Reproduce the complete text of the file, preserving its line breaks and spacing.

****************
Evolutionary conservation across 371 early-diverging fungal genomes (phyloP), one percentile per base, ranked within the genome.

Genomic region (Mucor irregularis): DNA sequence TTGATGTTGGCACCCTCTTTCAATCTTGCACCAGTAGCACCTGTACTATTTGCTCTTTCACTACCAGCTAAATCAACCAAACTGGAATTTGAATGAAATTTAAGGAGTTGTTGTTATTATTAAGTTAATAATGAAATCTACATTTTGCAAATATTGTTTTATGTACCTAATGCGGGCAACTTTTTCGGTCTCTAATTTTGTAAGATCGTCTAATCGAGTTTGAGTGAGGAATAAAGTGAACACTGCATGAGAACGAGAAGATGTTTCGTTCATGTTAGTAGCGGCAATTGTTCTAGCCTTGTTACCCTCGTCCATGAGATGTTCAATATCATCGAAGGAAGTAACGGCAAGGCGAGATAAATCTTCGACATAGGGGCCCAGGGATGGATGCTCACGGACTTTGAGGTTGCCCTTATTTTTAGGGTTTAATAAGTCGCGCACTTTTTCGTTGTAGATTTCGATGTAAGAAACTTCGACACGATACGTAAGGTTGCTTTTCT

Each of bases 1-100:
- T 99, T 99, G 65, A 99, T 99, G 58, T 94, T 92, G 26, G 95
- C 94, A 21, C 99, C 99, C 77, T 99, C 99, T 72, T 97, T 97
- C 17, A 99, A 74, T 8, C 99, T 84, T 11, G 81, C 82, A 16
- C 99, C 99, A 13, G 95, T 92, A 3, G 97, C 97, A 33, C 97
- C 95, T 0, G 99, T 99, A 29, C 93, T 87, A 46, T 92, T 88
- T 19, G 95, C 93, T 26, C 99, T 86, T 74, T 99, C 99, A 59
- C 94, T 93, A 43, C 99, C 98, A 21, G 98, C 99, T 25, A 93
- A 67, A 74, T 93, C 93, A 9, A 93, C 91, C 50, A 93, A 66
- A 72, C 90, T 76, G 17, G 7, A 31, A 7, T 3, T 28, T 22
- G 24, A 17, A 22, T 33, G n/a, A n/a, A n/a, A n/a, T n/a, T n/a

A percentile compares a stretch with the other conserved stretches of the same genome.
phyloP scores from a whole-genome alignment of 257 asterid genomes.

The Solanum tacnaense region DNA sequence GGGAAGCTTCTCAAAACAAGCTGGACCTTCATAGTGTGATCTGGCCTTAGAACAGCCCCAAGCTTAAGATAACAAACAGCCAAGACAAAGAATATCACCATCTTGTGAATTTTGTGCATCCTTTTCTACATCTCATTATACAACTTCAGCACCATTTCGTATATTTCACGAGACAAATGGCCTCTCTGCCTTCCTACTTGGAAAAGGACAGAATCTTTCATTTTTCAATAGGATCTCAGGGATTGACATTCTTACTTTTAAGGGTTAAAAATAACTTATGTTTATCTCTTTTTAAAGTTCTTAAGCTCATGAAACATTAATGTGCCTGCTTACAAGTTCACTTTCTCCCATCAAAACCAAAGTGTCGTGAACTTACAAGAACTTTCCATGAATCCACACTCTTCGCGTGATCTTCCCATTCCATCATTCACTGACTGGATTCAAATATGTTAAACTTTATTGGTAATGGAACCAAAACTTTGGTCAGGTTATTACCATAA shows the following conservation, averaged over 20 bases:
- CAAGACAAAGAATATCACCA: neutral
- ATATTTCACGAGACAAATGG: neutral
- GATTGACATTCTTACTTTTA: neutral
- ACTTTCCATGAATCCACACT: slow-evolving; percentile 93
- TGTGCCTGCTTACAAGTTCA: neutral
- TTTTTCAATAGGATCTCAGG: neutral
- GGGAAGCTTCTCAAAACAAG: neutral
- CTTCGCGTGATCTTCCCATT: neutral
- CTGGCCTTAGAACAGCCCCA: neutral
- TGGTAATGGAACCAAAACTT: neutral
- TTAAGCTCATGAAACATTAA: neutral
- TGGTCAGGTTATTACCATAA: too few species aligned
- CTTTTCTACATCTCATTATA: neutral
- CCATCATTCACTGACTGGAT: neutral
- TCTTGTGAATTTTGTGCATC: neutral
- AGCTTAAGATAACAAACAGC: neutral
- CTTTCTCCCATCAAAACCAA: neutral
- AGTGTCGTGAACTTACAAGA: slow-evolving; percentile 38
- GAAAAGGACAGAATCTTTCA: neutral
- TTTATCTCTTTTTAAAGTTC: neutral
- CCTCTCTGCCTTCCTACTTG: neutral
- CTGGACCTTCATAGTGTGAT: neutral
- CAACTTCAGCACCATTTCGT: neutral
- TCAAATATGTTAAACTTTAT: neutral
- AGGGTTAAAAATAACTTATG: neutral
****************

Evolutionary conservation across 371 early-diverging fungal genomes (phyloP), one percentile per base, ranked within the genome.

Genomic region (Mucor irregularis): DNA sequence TTGATGTTGGCACCCTCTTTCAATCTTGCACCAGTAGCACCTGTACTATTTGCTCTTTCACTACCAGCTAAATCAACCAAACTGGAATTTGAATGAAATTTAAGGAGTTGTTGTTATTATTAAGTTAATAATGAAATCTACATTTTGCAAATATTGTTTTATGTACCTAATGCGGGCAACTTTTTCGGTCTCTAATTTTGTAAGATCGTCTAATCGAGTTTGAGTGAGGAATAAAGTGAACACTGCATGAGAACGAGAAGATGTTTCGTTCATGTTAGTAGCGGCAATTGTTCTAGCCTTGTTACCCTCGTCCATGAGATGTTCAATATCATCGAAGGAAGTAACGGCAAGGCGAGATAAATCTTCGACATAGGGGCCCAGGGATGGATGCTCACGGACTTTGAGGTTGCCCTTATTTTTAGGGTTTAATAAGTCGCGCACTTTTTCGTTGTAGATTTCGATGTAAGAAACTTCGACACGATACGTAAGGTTGCTTTTCT

Each of bases 1-100:
- T 99, T 99, G 65, A 99, T 99, G 58, T 94, T 92, G 26, G 95
- C 94, A 21, C 99, C 99, C 77, T 99, C 99, T 72, T 97, T 97
- C 17, A 99, A 74, T 8, C 99, T 84, T 11, G 81, C 82, A 16
- C 99, C 99, A 13, G 95, T 92, A 3, G 97, C 97, A 33, C 97
- C 95, T 0, G 99, T 99, A 29, C 93, T 87, A 46, T 92, T 88
- T 19, G 95, C 93, T 26, C 99, T 86, T 74, T 99, C 99, A 59
- C 94, T 93, A 43, C 99, C 98, A 21, G 98, C 99, T 25, A 93
- A 67, A 74, T 93, C 93, A 9, A 93, C 91, C 50, A 93, A 66
- A 72, C 90, T 76, G 17, G 7, A 31, A 7, T 3, T 28, T 22
- G 24, A 17, A 22, T 33, G n/a, A n/a, A n/a, A n/a, T n/a, T n/a

A percentile compares a stretch with the other conserved stretches of the same genome.
phyloP scores from a whole-genome alignment of 257 asterid genomes.

The Solanum tacnaense region DNA sequence GGGAAGCTTCTCAAAACAAGCTGGACCTTCATAGTGTGATCTGGCCTTAGAACAGCCCCAAGCTTAAGATAACAAACAGCCAAGACAAAGAATATCACCATCTTGTGAATTTTGTGCATCCTTTTCTACATCTCATTATACAACTTCAGCACCATTTCGTATATTTCACGAGACAAATGGCCTCTCTGCCTTCCTACTTGGAAAAGGACAGAATCTTTCATTTTTCAATAGGATCTCAGGGATTGACATTCTTACTTTTAAGGGTTAAAAATAACTTATGTTTATCTCTTTTTAAAGTTCTTAAGCTCATGAAACATTAATGTGCCTGCTTACAAGTTCACTTTCTCCCATCAAAACCAAAGTGTCGTGAACTTACAAGAACTTTCCATGAATCCACACTCTTCGCGTGATCTTCCCATTCCATCATTCACTGACTGGATTCAAATATGTTAAACTTTATTGGTAATGGAACCAAAACTTTGGTCAGGTTATTACCATAA shows the following conservation, averaged over 20 bases:
- CAAGACAAAGAATATCACCA: neutral
- ATATTTCACGAGACAAATGG: neutral
- GATTGACATTCTTACTTTTA: neutral
- ACTTTCCATGAATCCACACT: slow-evolving; percentile 93
- TGTGCCTGCTTACAAGTTCA: neutral
- TTTTTCAATAGGATCTCAGG: neutral
- GGGAAGCTTCTCAAAACAAG: neutral
- CTTCGCGTGATCTTCCCATT: neutral
- CTGGCCTTAGAACAGCCCCA: neutral
- TGGTAATGGAACCAAAACTT: neutral
- TTAAGCTCATGAAACATTAA: neutral
- TGGTCAGGTTATTACCATAA: too few species aligned
- CTTTTCTACATCTCATTATA: neutral
- CCATCATTCACTGACTGGAT: neutral
- TCTTGTGAATTTTGTGCATC: neutral
- AGCTTAAGATAACAAACAGC: neutral
- CTTTCTCCCATCAAAACCAA: neutral
- AGTGTCGTGAACTTACAAGA: slow-evolving; percentile 38
- GAAAAGGACAGAATCTTTCA: neutral
- TTTATCTCTTTTTAAAGTTC: neutral
- CCTCTCTGCCTTCCTACTTG: neutral
- CTGGACCTTCATAGTGTGAT: neutral
- CAACTTCAGCACCATTTCGT: neutral
- TCAAATATGTTAAACTTTAT: neutral
- AGGGTTAAAAATAACTTATG: neutral